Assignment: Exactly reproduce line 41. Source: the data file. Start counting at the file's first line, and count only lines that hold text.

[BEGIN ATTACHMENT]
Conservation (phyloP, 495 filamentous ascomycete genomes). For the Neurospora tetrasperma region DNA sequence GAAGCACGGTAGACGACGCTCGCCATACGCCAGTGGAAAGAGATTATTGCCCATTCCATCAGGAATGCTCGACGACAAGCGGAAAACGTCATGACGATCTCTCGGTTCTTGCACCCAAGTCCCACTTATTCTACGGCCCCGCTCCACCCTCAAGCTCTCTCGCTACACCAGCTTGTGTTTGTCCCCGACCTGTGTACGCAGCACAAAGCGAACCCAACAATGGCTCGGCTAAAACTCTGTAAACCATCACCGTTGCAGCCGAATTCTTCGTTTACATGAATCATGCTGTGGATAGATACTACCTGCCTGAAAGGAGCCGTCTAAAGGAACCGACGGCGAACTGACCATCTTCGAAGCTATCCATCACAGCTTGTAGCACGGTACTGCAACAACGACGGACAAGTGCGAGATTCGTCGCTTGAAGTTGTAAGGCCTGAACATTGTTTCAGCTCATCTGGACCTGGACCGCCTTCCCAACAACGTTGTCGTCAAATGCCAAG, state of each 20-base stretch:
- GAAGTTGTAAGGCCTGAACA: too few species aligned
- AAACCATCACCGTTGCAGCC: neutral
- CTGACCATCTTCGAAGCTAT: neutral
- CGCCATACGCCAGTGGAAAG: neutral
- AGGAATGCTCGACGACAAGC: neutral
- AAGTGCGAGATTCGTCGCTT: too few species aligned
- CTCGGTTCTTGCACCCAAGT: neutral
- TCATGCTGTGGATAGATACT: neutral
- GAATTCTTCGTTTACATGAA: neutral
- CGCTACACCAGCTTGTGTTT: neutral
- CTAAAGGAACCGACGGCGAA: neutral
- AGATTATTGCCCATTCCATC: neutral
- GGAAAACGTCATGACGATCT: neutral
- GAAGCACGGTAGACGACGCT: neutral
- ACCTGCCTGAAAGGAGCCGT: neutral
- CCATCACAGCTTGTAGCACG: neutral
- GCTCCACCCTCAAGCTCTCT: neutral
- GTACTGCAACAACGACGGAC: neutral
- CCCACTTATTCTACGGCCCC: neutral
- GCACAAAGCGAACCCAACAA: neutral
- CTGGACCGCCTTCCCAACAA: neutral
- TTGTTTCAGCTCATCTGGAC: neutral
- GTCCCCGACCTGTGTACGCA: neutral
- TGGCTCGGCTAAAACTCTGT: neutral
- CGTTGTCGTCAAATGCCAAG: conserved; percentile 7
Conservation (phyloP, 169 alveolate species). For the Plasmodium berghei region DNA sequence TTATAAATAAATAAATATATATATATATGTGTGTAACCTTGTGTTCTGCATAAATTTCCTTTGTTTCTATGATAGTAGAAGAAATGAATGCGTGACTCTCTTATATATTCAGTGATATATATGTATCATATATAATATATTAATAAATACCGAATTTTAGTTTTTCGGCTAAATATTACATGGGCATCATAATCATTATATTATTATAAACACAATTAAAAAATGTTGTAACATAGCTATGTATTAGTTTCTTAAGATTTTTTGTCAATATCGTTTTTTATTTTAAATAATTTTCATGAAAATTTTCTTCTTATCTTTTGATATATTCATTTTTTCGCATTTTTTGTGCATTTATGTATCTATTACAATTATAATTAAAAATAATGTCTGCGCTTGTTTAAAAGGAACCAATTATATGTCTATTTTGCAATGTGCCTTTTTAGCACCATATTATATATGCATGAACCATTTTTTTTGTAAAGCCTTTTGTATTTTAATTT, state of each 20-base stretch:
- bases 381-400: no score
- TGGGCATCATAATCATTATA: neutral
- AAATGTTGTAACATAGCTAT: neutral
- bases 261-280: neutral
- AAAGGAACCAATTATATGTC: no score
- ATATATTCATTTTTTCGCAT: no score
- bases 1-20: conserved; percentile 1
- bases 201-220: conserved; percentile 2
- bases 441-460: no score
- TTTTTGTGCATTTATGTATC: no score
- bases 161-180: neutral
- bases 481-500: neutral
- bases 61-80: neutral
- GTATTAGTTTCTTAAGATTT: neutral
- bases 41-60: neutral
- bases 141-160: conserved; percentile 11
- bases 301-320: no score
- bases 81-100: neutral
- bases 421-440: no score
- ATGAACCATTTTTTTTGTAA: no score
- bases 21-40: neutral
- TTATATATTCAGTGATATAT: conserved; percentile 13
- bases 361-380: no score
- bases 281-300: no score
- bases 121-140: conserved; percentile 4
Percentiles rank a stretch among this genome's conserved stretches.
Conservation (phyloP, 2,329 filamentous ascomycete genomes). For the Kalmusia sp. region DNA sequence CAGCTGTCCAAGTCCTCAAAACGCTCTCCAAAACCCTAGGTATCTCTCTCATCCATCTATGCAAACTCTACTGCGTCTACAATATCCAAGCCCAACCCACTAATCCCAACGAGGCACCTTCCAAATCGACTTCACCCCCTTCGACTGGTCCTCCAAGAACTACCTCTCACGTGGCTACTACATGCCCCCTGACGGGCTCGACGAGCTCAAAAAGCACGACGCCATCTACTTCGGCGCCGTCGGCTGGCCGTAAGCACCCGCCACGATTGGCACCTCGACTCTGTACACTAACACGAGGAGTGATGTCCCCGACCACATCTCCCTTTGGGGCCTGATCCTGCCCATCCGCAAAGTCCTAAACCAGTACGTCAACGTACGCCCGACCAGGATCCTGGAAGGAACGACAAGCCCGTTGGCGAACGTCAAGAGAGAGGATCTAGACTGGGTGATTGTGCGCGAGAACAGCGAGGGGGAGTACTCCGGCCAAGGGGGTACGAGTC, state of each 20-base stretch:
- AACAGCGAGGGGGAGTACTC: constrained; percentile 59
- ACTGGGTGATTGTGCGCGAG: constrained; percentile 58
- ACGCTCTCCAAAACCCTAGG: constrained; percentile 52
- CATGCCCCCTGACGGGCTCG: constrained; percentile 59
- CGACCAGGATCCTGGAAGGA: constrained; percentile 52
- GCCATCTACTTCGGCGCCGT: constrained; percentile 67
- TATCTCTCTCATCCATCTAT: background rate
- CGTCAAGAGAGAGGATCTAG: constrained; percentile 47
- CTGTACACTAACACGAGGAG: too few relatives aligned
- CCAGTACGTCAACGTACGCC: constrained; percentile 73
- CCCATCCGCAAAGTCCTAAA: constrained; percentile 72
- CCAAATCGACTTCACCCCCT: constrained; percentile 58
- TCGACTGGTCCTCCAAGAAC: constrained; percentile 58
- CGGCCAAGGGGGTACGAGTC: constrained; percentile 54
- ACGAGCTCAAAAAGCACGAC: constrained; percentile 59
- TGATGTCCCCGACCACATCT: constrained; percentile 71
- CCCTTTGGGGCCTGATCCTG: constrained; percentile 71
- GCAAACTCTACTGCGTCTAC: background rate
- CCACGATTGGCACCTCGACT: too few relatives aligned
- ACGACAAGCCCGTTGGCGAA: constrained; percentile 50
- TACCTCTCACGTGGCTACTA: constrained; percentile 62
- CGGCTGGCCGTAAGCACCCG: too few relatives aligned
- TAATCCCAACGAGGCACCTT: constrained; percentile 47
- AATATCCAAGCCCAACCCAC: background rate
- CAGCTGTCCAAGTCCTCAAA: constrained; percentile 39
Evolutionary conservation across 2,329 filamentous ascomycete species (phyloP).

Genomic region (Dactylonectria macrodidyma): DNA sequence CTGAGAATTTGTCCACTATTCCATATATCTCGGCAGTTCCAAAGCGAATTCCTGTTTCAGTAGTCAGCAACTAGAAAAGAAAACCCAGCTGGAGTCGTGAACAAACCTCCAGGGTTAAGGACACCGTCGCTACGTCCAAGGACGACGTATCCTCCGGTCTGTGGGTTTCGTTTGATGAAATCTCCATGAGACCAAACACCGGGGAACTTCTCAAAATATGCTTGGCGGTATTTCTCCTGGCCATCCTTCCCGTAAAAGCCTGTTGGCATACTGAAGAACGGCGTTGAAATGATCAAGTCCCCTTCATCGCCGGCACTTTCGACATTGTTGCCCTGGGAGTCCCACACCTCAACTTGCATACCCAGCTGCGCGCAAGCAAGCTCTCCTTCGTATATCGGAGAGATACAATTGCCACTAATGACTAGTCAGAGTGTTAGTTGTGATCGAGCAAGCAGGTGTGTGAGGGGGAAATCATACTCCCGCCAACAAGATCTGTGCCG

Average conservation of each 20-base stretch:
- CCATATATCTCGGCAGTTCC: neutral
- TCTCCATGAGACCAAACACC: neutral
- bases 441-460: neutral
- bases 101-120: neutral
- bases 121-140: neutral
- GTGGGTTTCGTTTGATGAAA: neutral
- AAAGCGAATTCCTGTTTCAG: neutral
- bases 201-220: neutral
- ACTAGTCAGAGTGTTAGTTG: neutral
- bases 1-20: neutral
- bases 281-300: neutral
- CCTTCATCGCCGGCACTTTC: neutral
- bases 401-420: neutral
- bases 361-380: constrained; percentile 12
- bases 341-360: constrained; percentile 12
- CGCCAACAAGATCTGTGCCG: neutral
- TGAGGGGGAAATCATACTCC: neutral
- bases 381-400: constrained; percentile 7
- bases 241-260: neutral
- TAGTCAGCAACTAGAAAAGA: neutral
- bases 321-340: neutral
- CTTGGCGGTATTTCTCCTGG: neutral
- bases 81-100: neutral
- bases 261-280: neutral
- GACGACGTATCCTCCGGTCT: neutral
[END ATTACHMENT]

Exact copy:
- GTATTAGTTTCTTAAGATTT: neutral